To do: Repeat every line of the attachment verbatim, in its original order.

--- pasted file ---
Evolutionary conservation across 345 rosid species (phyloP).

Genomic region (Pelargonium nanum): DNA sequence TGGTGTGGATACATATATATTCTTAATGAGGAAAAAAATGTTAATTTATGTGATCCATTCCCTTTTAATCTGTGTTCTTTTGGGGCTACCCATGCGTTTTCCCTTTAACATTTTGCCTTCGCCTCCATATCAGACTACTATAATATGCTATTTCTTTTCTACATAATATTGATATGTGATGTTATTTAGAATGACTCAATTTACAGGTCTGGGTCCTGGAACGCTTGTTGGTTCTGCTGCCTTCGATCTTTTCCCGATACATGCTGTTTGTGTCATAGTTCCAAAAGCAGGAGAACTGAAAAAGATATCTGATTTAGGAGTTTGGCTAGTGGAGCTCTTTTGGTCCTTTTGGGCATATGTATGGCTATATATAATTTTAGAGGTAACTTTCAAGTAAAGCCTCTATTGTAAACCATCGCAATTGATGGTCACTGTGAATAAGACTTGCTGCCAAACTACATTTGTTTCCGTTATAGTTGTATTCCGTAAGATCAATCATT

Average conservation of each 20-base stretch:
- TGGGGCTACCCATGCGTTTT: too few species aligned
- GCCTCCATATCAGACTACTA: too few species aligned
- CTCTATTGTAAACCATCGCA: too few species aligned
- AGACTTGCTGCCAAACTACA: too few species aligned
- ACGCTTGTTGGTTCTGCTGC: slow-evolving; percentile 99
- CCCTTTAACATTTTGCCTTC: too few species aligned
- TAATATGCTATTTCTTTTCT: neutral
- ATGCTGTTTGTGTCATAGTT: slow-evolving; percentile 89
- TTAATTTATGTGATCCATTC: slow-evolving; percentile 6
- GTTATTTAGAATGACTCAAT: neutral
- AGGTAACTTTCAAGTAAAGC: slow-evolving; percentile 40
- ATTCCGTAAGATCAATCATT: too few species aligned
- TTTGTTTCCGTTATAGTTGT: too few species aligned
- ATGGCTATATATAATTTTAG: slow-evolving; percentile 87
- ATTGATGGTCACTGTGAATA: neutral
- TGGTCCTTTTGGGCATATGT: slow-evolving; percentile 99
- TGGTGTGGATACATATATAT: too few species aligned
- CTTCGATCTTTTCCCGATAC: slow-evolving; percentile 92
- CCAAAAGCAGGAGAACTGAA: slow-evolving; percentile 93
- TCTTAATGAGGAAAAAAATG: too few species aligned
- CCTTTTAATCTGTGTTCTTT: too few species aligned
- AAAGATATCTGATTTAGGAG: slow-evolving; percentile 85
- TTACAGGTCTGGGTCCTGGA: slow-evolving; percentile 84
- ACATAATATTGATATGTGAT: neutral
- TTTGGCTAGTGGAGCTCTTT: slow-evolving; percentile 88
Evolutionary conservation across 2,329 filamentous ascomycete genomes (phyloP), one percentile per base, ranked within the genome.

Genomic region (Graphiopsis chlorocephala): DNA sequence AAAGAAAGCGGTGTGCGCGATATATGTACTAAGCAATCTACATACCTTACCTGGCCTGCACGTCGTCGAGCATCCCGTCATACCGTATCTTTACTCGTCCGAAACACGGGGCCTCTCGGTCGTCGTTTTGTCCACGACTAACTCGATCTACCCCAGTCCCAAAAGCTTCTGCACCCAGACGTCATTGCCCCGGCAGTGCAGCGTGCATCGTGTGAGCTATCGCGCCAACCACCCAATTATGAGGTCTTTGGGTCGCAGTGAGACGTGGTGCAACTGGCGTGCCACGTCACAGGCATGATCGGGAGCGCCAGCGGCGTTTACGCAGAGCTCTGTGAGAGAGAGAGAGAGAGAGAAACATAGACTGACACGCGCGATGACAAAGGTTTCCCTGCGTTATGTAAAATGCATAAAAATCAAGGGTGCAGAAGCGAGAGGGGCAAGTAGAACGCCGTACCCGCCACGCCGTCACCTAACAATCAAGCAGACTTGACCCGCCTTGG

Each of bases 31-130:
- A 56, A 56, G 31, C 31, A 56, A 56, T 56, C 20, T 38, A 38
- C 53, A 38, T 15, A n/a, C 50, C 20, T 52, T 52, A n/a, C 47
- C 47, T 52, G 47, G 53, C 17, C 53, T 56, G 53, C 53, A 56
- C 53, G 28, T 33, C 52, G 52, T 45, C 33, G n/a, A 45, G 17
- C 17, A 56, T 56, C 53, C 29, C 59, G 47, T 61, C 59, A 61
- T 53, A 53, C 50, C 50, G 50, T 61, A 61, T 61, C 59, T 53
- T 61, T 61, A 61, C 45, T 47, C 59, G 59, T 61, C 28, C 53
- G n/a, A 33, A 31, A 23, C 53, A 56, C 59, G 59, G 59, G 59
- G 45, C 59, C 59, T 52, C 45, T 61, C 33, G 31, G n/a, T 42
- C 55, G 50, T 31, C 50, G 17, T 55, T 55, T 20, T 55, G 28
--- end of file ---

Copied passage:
Evolutionary conservation across 345 rosid species (phyloP).

Genomic region (Pelargonium nanum): DNA sequence TGGTGTGGATACATATATATTCTTAATGAGGAAAAAAATGTTAATTTATGTGATCCATTCCCTTTTAATCTGTGTTCTTTTGGGGCTACCCATGCGTTTTCCCTTTAACATTTTGCCTTCGCCTCCATATCAGACTACTATAATATGCTATTTCTTTTCTACATAATATTGATATGTGATGTTATTTAGAATGACTCAATTTACAGGTCTGGGTCCTGGAACGCTTGTTGGTTCTGCTGCCTTCGATCTTTTCCCGATACATGCTGTTTGTGTCATAGTTCCAAAAGCAGGAGAACTGAAAAAGATATCTGATTTAGGAGTTTGGCTAGTGGAGCTCTTTTGGTCCTTTTGGGCATATGTATGGCTATATATAATTTTAGAGGTAACTTTCAAGTAAAGCCTCTATTGTAAACCATCGCAATTGATGGTCACTGTGAATAAGACTTGCTGCCAAACTACATTTGTTTCCGTTATAGTTGTATTCCGTAAGATCAATCATT

Average conservation of each 20-base stretch:
- TGGGGCTACCCATGCGTTTT: too few species aligned
- GCCTCCATATCAGACTACTA: too few species aligned
- CTCTATTGTAAACCATCGCA: too few species aligned
- AGACTTGCTGCCAAACTACA: too few species aligned
- ACGCTTGTTGGTTCTGCTGC: slow-evolving; percentile 99
- CCCTTTAACATTTTGCCTTC: too few species aligned
- TAATATGCTATTTCTTTTCT: neutral
- ATGCTGTTTGTGTCATAGTT: slow-evolving; percentile 89
- TTAATTTATGTGATCCATTC: slow-evolving; percentile 6
- GTTATTTAGAATGACTCAAT: neutral
- AGGTAACTTTCAAGTAAAGC: slow-evolving; percentile 40
- ATTCCGTAAGATCAATCATT: too few species aligned
- TTTGTTTCCGTTATAGTTGT: too few species aligned
- ATGGCTATATATAATTTTAG: slow-evolving; percentile 87
- ATTGATGGTCACTGTGAATA: neutral
- TGGTCCTTTTGGGCATATGT: slow-evolving; percentile 99
- TGGTGTGGATACATATATAT: too few species aligned
- CTTCGATCTTTTCCCGATAC: slow-evolving; percentile 92
- CCAAAAGCAGGAGAACTGAA: slow-evolving; percentile 93
- TCTTAATGAGGAAAAAAATG: too few species aligned
- CCTTTTAATCTGTGTTCTTT: too few species aligned
- AAAGATATCTGATTTAGGAG: slow-evolving; percentile 85
- TTACAGGTCTGGGTCCTGGA: slow-evolving; percentile 84
- ACATAATATTGATATGTGAT: neutral
- TTTGGCTAGTGGAGCTCTTT: slow-evolving; percentile 88
Evolutionary conservation across 2,329 filamentous ascomycete genomes (phyloP), one percentile per base, ranked within the genome.

Genomic region (Graphiopsis chlorocephala): DNA sequence AAAGAAAGCGGTGTGCGCGATATATGTACTAAGCAATCTACATACCTTACCTGGCCTGCACGTCGTCGAGCATCCCGTCATACCGTATCTTTACTCGTCCGAAACACGGGGCCTCTCGGTCGTCGTTTTGTCCACGACTAACTCGATCTACCCCAGTCCCAAAAGCTTCTGCACCCAGACGTCATTGCCCCGGCAGTGCAGCGTGCATCGTGTGAGCTATCGCGCCAACCACCCAATTATGAGGTCTTTGGGTCGCAGTGAGACGTGGTGCAACTGGCGTGCCACGTCACAGGCATGATCGGGAGCGCCAGCGGCGTTTACGCAGAGCTCTGTGAGAGAGAGAGAGAGAGAGAAACATAGACTGACACGCGCGATGACAAAGGTTTCCCTGCGTTATGTAAAATGCATAAAAATCAAGGGTGCAGAAGCGAGAGGGGCAAGTAGAACGCCGTACCCGCCACGCCGTCACCTAACAATCAAGCAGACTTGACCCGCCTTGG

Each of bases 31-130:
- A 56, A 56, G 31, C 31, A 56, A 56, T 56, C 20, T 38, A 38
- C 53, A 38, T 15, A n/a, C 50, C 20, T 52, T 52, A n/a, C 47
- C 47, T 52, G 47, G 53, C 17, C 53, T 56, G 53, C 53, A 56
- C 53, G 28, T 33, C 52, G 52, T 45, C 33, G n/a, A 45, G 17
- C 17, A 56, T 56, C 53, C 29, C 59, G 47, T 61, C 59, A 61
- T 53, A 53, C 50, C 50, G 50, T 61, A 61, T 61, C 59, T 53
- T 61, T 61, A 61, C 45, T 47, C 59, G 59, T 61, C 28, C 53
- G n/a, A 33, A 31, A 23, C 53, A 56, C 59, G 59, G 59, G 59
- G 45, C 59, C 59, T 52, C 45, T 61, C 33, G 31, G n/a, T 42
- C 55, G 50, T 31, C 50, G 17, T 55, T 55, T 20, T 55, G 28